CAIRO, March 12 (Reuters) - Egypt's antiquities minister said on Wednesday that U.S. authorities had agreed to return eight Pharaonic items smuggled into the United States in 2011.
In a statement published by official Egyptian news agency MENA, Mohammed Ibrahim said that he had secured the return of the items while on an official visit to Washington D.C.
The items "represent ancient Egyptian civilization," Ibrahim said, and include models of wooden boats dating back nearly four millennia, the lid of a sarcophagus painted over with the portrait of its deceased occupant and a mummy encased in colourfully decorated plaster.
The statement noted the artworks were seized by American Homeland Security officials when they arrived at customs in New York City and had probably been excavated illegally and smuggled.
Egypt and other Arab countries beset by security and political turmoil since 2011 Arab Spring uprisings have struggled to secure ancient sites and stanch the flow of smuggling.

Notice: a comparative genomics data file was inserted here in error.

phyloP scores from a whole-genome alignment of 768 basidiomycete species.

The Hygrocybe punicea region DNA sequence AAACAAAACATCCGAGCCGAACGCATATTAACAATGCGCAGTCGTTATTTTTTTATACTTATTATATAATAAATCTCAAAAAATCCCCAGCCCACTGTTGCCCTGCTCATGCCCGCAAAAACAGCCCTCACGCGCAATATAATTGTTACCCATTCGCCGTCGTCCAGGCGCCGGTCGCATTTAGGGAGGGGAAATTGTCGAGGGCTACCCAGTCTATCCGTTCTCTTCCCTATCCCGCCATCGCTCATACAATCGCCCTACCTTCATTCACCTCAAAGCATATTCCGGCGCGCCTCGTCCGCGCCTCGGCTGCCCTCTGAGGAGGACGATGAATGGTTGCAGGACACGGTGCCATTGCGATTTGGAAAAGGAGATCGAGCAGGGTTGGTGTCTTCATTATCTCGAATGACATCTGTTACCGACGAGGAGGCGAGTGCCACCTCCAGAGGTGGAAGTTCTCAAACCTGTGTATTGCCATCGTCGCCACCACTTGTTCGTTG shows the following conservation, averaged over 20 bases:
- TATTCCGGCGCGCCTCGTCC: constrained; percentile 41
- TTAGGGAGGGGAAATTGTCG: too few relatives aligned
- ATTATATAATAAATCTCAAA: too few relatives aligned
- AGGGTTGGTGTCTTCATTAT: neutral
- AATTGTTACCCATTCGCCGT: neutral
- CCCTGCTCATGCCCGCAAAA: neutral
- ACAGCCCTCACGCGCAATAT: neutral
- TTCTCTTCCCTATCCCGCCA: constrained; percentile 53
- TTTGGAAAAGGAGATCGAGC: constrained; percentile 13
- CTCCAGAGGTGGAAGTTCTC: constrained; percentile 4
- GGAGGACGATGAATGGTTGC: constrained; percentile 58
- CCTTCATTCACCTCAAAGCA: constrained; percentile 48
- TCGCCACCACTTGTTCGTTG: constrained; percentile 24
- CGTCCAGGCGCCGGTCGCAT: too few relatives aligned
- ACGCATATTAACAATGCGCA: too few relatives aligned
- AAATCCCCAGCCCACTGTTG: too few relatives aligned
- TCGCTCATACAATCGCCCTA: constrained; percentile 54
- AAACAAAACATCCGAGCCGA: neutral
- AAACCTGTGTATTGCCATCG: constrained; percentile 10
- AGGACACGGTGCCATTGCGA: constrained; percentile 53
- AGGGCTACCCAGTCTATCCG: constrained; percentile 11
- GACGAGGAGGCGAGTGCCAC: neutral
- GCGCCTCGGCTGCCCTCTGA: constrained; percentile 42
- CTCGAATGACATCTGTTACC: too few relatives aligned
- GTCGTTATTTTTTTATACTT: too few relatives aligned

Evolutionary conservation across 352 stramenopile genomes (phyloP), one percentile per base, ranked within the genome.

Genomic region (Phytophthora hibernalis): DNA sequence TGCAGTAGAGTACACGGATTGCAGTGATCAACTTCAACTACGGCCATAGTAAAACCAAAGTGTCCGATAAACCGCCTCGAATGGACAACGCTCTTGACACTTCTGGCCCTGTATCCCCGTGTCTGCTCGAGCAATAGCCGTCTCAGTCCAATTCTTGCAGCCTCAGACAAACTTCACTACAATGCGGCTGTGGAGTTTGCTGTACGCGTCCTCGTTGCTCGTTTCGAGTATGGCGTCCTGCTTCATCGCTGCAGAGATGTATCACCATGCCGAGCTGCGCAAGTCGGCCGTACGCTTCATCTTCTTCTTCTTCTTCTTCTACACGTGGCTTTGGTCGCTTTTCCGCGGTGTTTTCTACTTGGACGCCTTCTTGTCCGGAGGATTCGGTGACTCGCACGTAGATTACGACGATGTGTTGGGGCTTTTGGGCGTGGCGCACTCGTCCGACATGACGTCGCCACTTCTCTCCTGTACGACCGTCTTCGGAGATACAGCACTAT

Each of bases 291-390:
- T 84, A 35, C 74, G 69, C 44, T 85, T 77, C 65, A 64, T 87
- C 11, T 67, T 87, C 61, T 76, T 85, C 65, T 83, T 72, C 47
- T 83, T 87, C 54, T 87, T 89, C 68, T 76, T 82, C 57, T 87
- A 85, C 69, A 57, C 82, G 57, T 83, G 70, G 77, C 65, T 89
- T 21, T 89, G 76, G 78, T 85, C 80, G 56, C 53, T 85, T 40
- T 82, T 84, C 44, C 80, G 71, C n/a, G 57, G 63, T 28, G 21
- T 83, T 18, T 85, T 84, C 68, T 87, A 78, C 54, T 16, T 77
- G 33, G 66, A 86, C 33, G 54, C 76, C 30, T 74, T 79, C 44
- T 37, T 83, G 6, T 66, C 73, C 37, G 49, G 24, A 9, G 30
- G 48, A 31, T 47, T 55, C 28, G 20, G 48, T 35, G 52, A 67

Several items were reported stolen from Cairo's antiquity museum during the uprising that toppled autocrat President Hosni Mubarak.
Archaeology sites in Syria have been persistently looted and in some cases pulverized by bombing in the brutal three-year-old war there to unseat President Bashar al-Assad, which has killed more 100,000 people. (Reporting By Noah Browning; Editing by Susan Fenton)
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